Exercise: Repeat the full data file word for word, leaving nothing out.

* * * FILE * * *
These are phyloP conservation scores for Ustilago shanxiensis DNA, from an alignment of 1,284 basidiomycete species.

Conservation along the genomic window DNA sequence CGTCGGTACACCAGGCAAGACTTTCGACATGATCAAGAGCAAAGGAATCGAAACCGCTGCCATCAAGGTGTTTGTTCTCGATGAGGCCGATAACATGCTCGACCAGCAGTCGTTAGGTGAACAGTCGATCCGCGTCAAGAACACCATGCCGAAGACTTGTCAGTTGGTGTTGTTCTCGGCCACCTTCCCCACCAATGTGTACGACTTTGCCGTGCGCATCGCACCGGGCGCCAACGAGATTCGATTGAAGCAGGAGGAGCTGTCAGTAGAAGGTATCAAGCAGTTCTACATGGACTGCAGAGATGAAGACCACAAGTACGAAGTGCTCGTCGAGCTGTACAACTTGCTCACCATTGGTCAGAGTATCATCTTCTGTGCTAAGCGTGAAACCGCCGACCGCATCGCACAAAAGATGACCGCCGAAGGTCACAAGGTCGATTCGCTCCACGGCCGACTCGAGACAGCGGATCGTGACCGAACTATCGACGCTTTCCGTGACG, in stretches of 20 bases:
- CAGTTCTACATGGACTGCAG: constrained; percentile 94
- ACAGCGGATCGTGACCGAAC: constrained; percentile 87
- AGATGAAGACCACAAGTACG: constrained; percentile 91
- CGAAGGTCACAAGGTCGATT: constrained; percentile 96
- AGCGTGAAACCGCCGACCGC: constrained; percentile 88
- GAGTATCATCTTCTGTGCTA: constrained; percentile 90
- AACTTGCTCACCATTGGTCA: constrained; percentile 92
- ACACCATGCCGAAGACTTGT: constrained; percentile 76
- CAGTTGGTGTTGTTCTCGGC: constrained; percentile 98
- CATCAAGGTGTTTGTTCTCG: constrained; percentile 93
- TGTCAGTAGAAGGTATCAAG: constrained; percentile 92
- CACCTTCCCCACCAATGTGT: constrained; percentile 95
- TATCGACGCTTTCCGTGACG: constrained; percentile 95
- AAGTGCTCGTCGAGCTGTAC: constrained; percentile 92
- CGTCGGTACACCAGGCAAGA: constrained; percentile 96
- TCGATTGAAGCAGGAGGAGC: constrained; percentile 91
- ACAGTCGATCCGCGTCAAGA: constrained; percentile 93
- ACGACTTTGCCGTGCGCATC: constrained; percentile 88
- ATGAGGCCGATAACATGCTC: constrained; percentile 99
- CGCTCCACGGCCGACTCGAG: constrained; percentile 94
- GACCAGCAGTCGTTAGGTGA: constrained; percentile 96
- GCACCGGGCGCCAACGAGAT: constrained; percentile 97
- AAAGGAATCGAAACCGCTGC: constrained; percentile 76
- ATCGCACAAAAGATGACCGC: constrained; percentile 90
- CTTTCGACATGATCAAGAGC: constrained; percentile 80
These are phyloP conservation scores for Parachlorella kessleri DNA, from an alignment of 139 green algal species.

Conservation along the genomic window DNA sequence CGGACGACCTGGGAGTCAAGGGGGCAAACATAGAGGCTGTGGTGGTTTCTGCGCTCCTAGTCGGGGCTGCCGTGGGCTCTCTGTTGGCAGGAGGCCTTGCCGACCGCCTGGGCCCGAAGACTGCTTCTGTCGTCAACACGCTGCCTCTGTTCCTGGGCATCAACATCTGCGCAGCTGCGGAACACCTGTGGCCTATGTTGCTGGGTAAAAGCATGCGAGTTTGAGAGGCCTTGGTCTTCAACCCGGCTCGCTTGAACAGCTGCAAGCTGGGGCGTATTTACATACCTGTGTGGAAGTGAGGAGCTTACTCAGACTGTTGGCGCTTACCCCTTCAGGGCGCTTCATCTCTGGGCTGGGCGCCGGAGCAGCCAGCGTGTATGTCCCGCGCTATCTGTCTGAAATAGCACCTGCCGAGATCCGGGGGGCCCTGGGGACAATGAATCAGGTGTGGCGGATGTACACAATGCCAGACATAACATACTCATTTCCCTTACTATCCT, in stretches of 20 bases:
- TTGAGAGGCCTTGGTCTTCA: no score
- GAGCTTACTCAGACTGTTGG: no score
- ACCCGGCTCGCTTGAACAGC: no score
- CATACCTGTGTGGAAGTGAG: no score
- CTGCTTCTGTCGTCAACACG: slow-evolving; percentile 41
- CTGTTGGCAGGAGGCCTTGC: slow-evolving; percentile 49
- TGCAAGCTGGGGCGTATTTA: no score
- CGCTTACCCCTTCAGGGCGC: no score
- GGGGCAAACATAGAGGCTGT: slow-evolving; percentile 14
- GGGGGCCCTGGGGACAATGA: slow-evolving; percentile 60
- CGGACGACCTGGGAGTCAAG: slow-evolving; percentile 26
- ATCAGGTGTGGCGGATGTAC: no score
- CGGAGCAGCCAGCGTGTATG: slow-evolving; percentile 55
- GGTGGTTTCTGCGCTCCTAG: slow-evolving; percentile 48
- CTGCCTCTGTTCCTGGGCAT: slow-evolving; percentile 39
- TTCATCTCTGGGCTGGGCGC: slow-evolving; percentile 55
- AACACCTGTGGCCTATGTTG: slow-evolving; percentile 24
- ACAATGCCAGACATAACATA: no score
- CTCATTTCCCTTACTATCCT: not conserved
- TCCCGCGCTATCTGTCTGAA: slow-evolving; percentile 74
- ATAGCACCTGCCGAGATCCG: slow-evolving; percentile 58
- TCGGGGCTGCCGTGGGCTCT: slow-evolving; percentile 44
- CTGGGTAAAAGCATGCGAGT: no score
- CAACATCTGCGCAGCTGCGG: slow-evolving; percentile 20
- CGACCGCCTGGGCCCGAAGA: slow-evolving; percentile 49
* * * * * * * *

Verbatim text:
These are phyloP conservation scores for Ustilago shanxiensis DNA, from an alignment of 1,284 basidiomycete species.

Conservation along the genomic window DNA sequence CGTCGGTACACCAGGCAAGACTTTCGACATGATCAAGAGCAAAGGAATCGAAACCGCTGCCATCAAGGTGTTTGTTCTCGATGAGGCCGATAACATGCTCGACCAGCAGTCGTTAGGTGAACAGTCGATCCGCGTCAAGAACACCATGCCGAAGACTTGTCAGTTGGTGTTGTTCTCGGCCACCTTCCCCACCAATGTGTACGACTTTGCCGTGCGCATCGCACCGGGCGCCAACGAGATTCGATTGAAGCAGGAGGAGCTGTCAGTAGAAGGTATCAAGCAGTTCTACATGGACTGCAGAGATGAAGACCACAAGTACGAAGTGCTCGTCGAGCTGTACAACTTGCTCACCATTGGTCAGAGTATCATCTTCTGTGCTAAGCGTGAAACCGCCGACCGCATCGCACAAAAGATGACCGCCGAAGGTCACAAGGTCGATTCGCTCCACGGCCGACTCGAGACAGCGGATCGTGACCGAACTATCGACGCTTTCCGTGACG, in stretches of 20 bases:
- CAGTTCTACATGGACTGCAG: constrained; percentile 94
- ACAGCGGATCGTGACCGAAC: constrained; percentile 87
- AGATGAAGACCACAAGTACG: constrained; percentile 91
- CGAAGGTCACAAGGTCGATT: constrained; percentile 96
- AGCGTGAAACCGCCGACCGC: constrained; percentile 88
- GAGTATCATCTTCTGTGCTA: constrained; percentile 90
- AACTTGCTCACCATTGGTCA: constrained; percentile 92
- ACACCATGCCGAAGACTTGT: constrained; percentile 76
- CAGTTGGTGTTGTTCTCGGC: constrained; percentile 98
- CATCAAGGTGTTTGTTCTCG: constrained; percentile 93
- TGTCAGTAGAAGGTATCAAG: constrained; percentile 92
- CACCTTCCCCACCAATGTGT: constrained; percentile 95
- TATCGACGCTTTCCGTGACG: constrained; percentile 95
- AAGTGCTCGTCGAGCTGTAC: constrained; percentile 92
- CGTCGGTACACCAGGCAAGA: constrained; percentile 96
- TCGATTGAAGCAGGAGGAGC: constrained; percentile 91
- ACAGTCGATCCGCGTCAAGA: constrained; percentile 93
- ACGACTTTGCCGTGCGCATC: constrained; percentile 88
- ATGAGGCCGATAACATGCTC: constrained; percentile 99
- CGCTCCACGGCCGACTCGAG: constrained; percentile 94
- GACCAGCAGTCGTTAGGTGA: constrained; percentile 96
- GCACCGGGCGCCAACGAGAT: constrained; percentile 97
- AAAGGAATCGAAACCGCTGC: constrained; percentile 76
- ATCGCACAAAAGATGACCGC: constrained; percentile 90
- CTTTCGACATGATCAAGAGC: constrained; percentile 80
These are phyloP conservation scores for Parachlorella kessleri DNA, from an alignment of 139 green algal species.

Conservation along the genomic window DNA sequence CGGACGACCTGGGAGTCAAGGGGGCAAACATAGAGGCTGTGGTGGTTTCTGCGCTCCTAGTCGGGGCTGCCGTGGGCTCTCTGTTGGCAGGAGGCCTTGCCGACCGCCTGGGCCCGAAGACTGCTTCTGTCGTCAACACGCTGCCTCTGTTCCTGGGCATCAACATCTGCGCAGCTGCGGAACACCTGTGGCCTATGTTGCTGGGTAAAAGCATGCGAGTTTGAGAGGCCTTGGTCTTCAACCCGGCTCGCTTGAACAGCTGCAAGCTGGGGCGTATTTACATACCTGTGTGGAAGTGAGGAGCTTACTCAGACTGTTGGCGCTTACCCCTTCAGGGCGCTTCATCTCTGGGCTGGGCGCCGGAGCAGCCAGCGTGTATGTCCCGCGCTATCTGTCTGAAATAGCACCTGCCGAGATCCGGGGGGCCCTGGGGACAATGAATCAGGTGTGGCGGATGTACACAATGCCAGACATAACATACTCATTTCCCTTACTATCCT, in stretches of 20 bases:
- TTGAGAGGCCTTGGTCTTCA: no score
- GAGCTTACTCAGACTGTTGG: no score
- ACCCGGCTCGCTTGAACAGC: no score
- CATACCTGTGTGGAAGTGAG: no score
- CTGCTTCTGTCGTCAACACG: slow-evolving; percentile 41
- CTGTTGGCAGGAGGCCTTGC: slow-evolving; percentile 49
- TGCAAGCTGGGGCGTATTTA: no score
- CGCTTACCCCTTCAGGGCGC: no score
- GGGGCAAACATAGAGGCTGT: slow-evolving; percentile 14
- GGGGGCCCTGGGGACAATGA: slow-evolving; percentile 60
- CGGACGACCTGGGAGTCAAG: slow-evolving; percentile 26
- ATCAGGTGTGGCGGATGTAC: no score
- CGGAGCAGCCAGCGTGTATG: slow-evolving; percentile 55
- GGTGGTTTCTGCGCTCCTAG: slow-evolving; percentile 48
- CTGCCTCTGTTCCTGGGCAT: slow-evolving; percentile 39
- TTCATCTCTGGGCTGGGCGC: slow-evolving; percentile 55
- AACACCTGTGGCCTATGTTG: slow-evolving; percentile 24
- ACAATGCCAGACATAACATA: no score
- CTCATTTCCCTTACTATCCT: not conserved
- TCCCGCGCTATCTGTCTGAA: slow-evolving; percentile 74
- ATAGCACCTGCCGAGATCCG: slow-evolving; percentile 58
- TCGGGGCTGCCGTGGGCTCT: slow-evolving; percentile 44
- CTGGGTAAAAGCATGCGAGT: no score
- CAACATCTGCGCAGCTGCGG: slow-evolving; percentile 20
- CGACCGCCTGGGCCCGAAGA: slow-evolving; percentile 49